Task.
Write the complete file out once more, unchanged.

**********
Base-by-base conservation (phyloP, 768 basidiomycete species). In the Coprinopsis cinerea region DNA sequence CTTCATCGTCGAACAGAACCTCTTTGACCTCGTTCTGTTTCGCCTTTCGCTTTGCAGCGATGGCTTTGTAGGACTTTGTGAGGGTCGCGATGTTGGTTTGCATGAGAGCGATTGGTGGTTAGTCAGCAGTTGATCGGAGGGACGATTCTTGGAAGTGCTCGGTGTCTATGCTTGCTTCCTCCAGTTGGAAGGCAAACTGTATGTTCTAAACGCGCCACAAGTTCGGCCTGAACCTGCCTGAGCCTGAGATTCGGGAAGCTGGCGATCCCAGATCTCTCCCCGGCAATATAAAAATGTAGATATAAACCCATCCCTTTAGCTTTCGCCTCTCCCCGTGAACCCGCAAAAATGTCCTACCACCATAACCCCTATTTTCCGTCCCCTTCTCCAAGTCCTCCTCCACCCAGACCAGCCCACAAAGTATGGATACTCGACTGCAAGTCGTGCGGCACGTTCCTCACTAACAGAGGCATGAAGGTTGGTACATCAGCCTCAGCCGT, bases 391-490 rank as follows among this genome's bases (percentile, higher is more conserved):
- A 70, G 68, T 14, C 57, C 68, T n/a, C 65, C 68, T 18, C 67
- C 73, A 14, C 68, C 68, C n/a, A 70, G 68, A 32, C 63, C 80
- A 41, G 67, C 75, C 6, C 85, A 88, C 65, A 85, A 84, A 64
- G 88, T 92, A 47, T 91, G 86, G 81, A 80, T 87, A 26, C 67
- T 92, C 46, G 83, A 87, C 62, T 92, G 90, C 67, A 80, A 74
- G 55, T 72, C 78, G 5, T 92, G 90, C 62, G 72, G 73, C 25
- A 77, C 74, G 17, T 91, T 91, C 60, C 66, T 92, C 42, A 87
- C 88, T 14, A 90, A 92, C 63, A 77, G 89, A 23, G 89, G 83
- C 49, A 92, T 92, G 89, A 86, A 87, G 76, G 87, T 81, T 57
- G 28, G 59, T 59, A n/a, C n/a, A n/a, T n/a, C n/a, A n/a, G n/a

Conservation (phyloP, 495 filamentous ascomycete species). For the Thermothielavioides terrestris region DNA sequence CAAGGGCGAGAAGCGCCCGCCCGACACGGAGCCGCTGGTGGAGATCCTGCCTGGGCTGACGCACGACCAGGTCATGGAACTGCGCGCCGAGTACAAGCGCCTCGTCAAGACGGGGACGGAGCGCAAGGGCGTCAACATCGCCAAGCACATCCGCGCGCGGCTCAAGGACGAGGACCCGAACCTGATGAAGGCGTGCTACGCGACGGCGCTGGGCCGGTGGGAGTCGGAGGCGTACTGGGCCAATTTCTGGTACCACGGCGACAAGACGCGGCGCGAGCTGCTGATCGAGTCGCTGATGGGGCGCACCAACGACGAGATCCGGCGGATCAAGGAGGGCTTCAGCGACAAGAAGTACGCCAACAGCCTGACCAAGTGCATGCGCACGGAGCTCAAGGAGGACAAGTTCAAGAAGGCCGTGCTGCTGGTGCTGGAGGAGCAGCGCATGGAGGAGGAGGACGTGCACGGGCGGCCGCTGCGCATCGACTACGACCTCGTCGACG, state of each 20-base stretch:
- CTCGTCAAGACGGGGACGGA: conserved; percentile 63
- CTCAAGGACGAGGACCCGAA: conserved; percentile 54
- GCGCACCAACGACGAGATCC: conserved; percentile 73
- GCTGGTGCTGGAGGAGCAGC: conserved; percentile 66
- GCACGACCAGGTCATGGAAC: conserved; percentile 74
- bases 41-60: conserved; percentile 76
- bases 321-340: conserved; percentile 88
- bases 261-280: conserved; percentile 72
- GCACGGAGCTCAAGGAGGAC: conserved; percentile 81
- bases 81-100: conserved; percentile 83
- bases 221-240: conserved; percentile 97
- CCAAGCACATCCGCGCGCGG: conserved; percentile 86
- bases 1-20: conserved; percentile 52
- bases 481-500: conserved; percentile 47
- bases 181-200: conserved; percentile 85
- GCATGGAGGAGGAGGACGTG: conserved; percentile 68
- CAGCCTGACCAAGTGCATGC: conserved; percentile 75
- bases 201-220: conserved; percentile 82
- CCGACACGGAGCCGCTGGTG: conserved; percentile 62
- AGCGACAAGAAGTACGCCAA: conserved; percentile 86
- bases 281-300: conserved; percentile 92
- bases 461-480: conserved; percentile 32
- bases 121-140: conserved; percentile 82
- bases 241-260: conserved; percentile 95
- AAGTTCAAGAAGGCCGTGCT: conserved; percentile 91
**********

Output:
Base-by-base conservation (phyloP, 768 basidiomycete species). In the Coprinopsis cinerea region DNA sequence CTTCATCGTCGAACAGAACCTCTTTGACCTCGTTCTGTTTCGCCTTTCGCTTTGCAGCGATGGCTTTGTAGGACTTTGTGAGGGTCGCGATGTTGGTTTGCATGAGAGCGATTGGTGGTTAGTCAGCAGTTGATCGGAGGGACGATTCTTGGAAGTGCTCGGTGTCTATGCTTGCTTCCTCCAGTTGGAAGGCAAACTGTATGTTCTAAACGCGCCACAAGTTCGGCCTGAACCTGCCTGAGCCTGAGATTCGGGAAGCTGGCGATCCCAGATCTCTCCCCGGCAATATAAAAATGTAGATATAAACCCATCCCTTTAGCTTTCGCCTCTCCCCGTGAACCCGCAAAAATGTCCTACCACCATAACCCCTATTTTCCGTCCCCTTCTCCAAGTCCTCCTCCACCCAGACCAGCCCACAAAGTATGGATACTCGACTGCAAGTCGTGCGGCACGTTCCTCACTAACAGAGGCATGAAGGTTGGTACATCAGCCTCAGCCGT, bases 391-490 rank as follows among this genome's bases (percentile, higher is more conserved):
- A 70, G 68, T 14, C 57, C 68, T n/a, C 65, C 68, T 18, C 67
- C 73, A 14, C 68, C 68, C n/a, A 70, G 68, A 32, C 63, C 80
- A 41, G 67, C 75, C 6, C 85, A 88, C 65, A 85, A 84, A 64
- G 88, T 92, A 47, T 91, G 86, G 81, A 80, T 87, A 26, C 67
- T 92, C 46, G 83, A 87, C 62, T 92, G 90, C 67, A 80, A 74
- G 55, T 72, C 78, G 5, T 92, G 90, C 62, G 72, G 73, C 25
- A 77, C 74, G 17, T 91, T 91, C 60, C 66, T 92, C 42, A 87
- C 88, T 14, A 90, A 92, C 63, A 77, G 89, A 23, G 89, G 83
- C 49, A 92, T 92, G 89, A 86, A 87, G 76, G 87, T 81, T 57
- G 28, G 59, T 59, A n/a, C n/a, A n/a, T n/a, C n/a, A n/a, G n/a

Conservation (phyloP, 495 filamentous ascomycete species). For the Thermothielavioides terrestris region DNA sequence CAAGGGCGAGAAGCGCCCGCCCGACACGGAGCCGCTGGTGGAGATCCTGCCTGGGCTGACGCACGACCAGGTCATGGAACTGCGCGCCGAGTACAAGCGCCTCGTCAAGACGGGGACGGAGCGCAAGGGCGTCAACATCGCCAAGCACATCCGCGCGCGGCTCAAGGACGAGGACCCGAACCTGATGAAGGCGTGCTACGCGACGGCGCTGGGCCGGTGGGAGTCGGAGGCGTACTGGGCCAATTTCTGGTACCACGGCGACAAGACGCGGCGCGAGCTGCTGATCGAGTCGCTGATGGGGCGCACCAACGACGAGATCCGGCGGATCAAGGAGGGCTTCAGCGACAAGAAGTACGCCAACAGCCTGACCAAGTGCATGCGCACGGAGCTCAAGGAGGACAAGTTCAAGAAGGCCGTGCTGCTGGTGCTGGAGGAGCAGCGCATGGAGGAGGAGGACGTGCACGGGCGGCCGCTGCGCATCGACTACGACCTCGTCGACG, state of each 20-base stretch:
- CTCGTCAAGACGGGGACGGA: conserved; percentile 63
- CTCAAGGACGAGGACCCGAA: conserved; percentile 54
- GCGCACCAACGACGAGATCC: conserved; percentile 73
- GCTGGTGCTGGAGGAGCAGC: conserved; percentile 66
- GCACGACCAGGTCATGGAAC: conserved; percentile 74
- bases 41-60: conserved; percentile 76
- bases 321-340: conserved; percentile 88
- bases 261-280: conserved; percentile 72
- GCACGGAGCTCAAGGAGGAC: conserved; percentile 81
- bases 81-100: conserved; percentile 83
- bases 221-240: conserved; percentile 97
- CCAAGCACATCCGCGCGCGG: conserved; percentile 86
- bases 1-20: conserved; percentile 52
- bases 481-500: conserved; percentile 47
- bases 181-200: conserved; percentile 85
- GCATGGAGGAGGAGGACGTG: conserved; percentile 68
- CAGCCTGACCAAGTGCATGC: conserved; percentile 75
- bases 201-220: conserved; percentile 82
- CCGACACGGAGCCGCTGGTG: conserved; percentile 62
- AGCGACAAGAAGTACGCCAA: conserved; percentile 86
- bases 281-300: conserved; percentile 92
- bases 461-480: conserved; percentile 32
- bases 121-140: conserved; percentile 82
- bases 241-260: conserved; percentile 95
- AAGTTCAAGAAGGCCGTGCT: conserved; percentile 91